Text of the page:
There’s something reassuring about having a container of pesto in the fridge at all times. Stir a dollop into a pot of noodles, and dinner’s on. Add a smidge to a bland soup or a naked piece of fish, and a boring dish suddenly becomes exciting. Mix with sour cream or mayo in a pretty bowl, surround with crudites or crackers, and start the party.
Just as classic French “mother sauces” such as bechamel and velouté serve as building blocks for a multitude of dishes, so does the garlicky green paste from Genoa. Leslie Lennox reminds us of this on every page of her first cookbook, “Pesto: The Modern Mother Sauce.”
A former fashion stylist in New York and Los Angeles, Lennox and her husband Dave are founders of Hope’s Gardens, an artisanal pesto company that began in the backyard greenhouse of the home they purchased in Atlanta in 1999. There they cultivated a thriving crop of basil, and became one of the first vendors to set up shop at the Peachtree Road Farmers Market when James Beard Award-winning chef Linton Hopkins (who wrote the preface) and his wife Gina opened it in 2007.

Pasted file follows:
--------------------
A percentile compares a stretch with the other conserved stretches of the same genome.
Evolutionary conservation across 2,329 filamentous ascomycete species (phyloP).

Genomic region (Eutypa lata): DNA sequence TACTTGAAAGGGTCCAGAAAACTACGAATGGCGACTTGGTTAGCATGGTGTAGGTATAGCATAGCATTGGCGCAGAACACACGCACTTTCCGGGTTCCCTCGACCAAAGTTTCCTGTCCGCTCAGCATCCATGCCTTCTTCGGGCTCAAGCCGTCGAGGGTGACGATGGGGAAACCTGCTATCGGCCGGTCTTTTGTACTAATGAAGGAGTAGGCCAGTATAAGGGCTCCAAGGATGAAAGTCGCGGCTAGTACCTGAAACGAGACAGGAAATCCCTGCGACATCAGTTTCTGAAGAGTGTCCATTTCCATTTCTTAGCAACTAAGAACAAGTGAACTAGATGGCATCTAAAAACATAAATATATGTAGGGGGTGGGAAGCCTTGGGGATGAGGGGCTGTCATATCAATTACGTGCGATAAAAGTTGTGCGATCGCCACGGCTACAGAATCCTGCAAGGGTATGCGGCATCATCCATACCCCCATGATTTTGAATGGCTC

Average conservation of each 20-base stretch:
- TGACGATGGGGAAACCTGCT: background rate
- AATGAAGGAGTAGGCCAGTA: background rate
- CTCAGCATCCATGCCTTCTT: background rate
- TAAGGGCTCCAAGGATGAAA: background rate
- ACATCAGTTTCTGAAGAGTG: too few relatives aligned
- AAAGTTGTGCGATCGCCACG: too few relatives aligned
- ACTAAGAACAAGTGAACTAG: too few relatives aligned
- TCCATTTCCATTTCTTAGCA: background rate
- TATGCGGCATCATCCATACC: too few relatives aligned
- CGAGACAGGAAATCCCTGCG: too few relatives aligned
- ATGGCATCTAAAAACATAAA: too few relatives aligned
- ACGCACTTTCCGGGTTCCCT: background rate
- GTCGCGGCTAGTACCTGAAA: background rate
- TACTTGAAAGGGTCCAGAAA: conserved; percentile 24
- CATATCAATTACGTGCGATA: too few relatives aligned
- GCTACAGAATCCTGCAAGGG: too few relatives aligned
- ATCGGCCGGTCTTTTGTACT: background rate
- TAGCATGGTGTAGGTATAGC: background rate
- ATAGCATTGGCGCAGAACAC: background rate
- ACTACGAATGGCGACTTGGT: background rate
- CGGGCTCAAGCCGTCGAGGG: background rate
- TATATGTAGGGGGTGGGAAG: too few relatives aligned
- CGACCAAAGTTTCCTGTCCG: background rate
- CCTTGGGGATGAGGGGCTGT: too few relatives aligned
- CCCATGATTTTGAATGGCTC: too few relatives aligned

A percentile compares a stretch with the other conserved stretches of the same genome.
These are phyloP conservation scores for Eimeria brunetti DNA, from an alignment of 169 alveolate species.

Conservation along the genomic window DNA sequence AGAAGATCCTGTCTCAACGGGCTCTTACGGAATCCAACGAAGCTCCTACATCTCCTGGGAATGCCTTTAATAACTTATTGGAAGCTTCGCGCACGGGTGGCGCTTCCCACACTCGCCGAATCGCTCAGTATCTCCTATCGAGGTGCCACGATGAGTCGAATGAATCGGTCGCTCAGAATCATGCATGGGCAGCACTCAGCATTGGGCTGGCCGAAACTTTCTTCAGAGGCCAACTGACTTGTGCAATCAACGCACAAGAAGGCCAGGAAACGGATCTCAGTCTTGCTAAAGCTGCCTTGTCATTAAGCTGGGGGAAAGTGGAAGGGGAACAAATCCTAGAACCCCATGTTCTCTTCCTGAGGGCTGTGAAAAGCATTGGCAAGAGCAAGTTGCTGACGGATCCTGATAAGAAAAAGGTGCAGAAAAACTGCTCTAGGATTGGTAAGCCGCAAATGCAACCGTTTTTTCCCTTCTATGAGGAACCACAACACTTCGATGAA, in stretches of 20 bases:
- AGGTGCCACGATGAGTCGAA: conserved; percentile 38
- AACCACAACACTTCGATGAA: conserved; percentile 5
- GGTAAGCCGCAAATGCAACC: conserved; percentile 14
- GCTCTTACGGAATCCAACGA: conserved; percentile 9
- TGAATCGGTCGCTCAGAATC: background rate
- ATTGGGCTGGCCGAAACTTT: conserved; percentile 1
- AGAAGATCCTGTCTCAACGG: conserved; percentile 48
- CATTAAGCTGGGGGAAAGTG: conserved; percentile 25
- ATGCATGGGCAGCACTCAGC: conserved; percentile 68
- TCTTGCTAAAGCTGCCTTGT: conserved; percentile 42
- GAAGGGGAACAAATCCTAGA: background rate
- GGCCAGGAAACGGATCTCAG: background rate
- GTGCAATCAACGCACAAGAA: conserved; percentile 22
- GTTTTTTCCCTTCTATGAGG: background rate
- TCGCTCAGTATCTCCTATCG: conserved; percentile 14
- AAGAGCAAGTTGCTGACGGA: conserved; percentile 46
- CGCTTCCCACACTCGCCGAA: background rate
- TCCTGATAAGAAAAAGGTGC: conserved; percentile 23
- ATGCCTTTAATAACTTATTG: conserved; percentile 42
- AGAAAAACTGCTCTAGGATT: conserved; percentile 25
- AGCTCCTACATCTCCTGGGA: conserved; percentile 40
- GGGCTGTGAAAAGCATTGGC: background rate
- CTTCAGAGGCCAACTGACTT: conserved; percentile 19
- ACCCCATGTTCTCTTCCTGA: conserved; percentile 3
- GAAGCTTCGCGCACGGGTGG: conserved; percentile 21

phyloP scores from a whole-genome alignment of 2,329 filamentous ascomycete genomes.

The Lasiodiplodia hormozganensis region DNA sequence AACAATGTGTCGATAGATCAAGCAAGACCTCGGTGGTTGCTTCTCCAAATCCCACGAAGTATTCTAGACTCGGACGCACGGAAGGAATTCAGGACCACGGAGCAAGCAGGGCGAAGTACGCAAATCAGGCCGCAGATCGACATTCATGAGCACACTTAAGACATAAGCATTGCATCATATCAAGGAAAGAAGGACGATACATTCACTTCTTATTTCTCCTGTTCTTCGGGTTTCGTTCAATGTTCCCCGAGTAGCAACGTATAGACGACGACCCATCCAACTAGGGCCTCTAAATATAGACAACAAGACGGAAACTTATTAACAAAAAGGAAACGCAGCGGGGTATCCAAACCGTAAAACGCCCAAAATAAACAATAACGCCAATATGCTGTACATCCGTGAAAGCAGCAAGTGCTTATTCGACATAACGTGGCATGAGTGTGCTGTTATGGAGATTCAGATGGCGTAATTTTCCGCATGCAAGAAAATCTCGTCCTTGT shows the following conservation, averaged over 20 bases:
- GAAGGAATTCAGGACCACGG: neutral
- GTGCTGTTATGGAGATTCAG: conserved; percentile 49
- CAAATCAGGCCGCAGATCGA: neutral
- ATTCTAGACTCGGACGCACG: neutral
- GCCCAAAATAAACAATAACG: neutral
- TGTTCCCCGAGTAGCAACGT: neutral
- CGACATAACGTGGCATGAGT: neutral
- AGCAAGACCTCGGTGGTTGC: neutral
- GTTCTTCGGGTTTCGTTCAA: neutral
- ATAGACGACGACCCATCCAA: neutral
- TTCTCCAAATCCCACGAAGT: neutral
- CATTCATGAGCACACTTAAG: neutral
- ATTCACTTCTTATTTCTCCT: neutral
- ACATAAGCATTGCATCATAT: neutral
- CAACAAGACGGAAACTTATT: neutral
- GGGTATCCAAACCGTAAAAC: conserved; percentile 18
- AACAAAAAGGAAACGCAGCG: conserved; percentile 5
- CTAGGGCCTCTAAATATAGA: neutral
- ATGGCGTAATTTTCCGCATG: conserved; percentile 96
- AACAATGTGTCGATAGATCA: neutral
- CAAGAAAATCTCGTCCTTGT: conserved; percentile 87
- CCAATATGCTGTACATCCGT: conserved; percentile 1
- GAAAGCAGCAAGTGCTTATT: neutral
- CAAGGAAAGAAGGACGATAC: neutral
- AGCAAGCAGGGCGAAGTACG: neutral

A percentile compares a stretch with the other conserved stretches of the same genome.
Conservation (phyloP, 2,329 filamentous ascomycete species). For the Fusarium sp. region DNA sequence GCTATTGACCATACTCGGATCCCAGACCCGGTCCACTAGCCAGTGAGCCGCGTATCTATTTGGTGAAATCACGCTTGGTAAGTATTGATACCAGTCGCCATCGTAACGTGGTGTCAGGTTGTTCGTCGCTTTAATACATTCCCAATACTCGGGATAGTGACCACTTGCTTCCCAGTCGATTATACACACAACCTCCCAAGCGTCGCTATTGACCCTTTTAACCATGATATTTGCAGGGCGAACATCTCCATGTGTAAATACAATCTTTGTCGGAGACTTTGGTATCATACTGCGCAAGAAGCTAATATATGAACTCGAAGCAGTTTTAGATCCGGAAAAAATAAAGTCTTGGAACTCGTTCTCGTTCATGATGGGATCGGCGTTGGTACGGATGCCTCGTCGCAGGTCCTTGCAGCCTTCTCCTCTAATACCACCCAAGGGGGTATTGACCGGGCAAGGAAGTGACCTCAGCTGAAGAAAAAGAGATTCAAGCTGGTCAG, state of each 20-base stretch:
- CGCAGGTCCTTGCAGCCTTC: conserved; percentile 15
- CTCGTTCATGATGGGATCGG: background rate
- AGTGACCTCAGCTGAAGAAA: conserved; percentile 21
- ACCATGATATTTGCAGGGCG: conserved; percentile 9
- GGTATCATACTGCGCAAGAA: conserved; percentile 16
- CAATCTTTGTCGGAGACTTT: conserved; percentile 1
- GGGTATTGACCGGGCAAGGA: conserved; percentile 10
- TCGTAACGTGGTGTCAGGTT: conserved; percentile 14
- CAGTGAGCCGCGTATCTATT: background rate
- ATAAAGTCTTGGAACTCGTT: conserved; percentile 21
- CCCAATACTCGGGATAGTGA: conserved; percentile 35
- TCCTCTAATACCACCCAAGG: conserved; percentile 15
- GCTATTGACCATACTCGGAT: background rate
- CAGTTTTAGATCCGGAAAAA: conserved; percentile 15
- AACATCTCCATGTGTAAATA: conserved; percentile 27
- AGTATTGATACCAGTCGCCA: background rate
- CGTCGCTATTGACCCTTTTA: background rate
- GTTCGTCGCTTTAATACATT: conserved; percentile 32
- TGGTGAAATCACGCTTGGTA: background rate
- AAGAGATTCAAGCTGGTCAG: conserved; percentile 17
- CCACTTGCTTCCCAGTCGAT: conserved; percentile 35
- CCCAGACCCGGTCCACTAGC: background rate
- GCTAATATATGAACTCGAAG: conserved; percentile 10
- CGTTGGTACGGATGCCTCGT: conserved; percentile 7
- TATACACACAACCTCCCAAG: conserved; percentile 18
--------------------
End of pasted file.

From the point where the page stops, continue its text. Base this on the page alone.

Now living in New York, Lennox shares her traditional basil-based formula as a blueprint for creating infinite flavor profiles to mix and match with her favorite recipes for health-conscious, everyday and entertainment cooking. A Thai-inspired cilantro and peanut pesto complements fried rice with chicken; a blend with mint, almonds and frozen green peas enlivens lamb kebabs; a tapenade-like version with olives and sun-dried tomatoes dresses up a grilled cheese sandwich. Her Caprese Salad with Pesto Vinaigrette was a hit at my book club, prompting a note to self to make a double-batch of her classic pesto to freeze for later.
She makes the case for doing so succinctly: “With pesto, everything just tastes better.”
Susan Puckett is a cookbook author and former food editor of The Atlanta Journal-Constitution. Follow her at susanpuckett.com.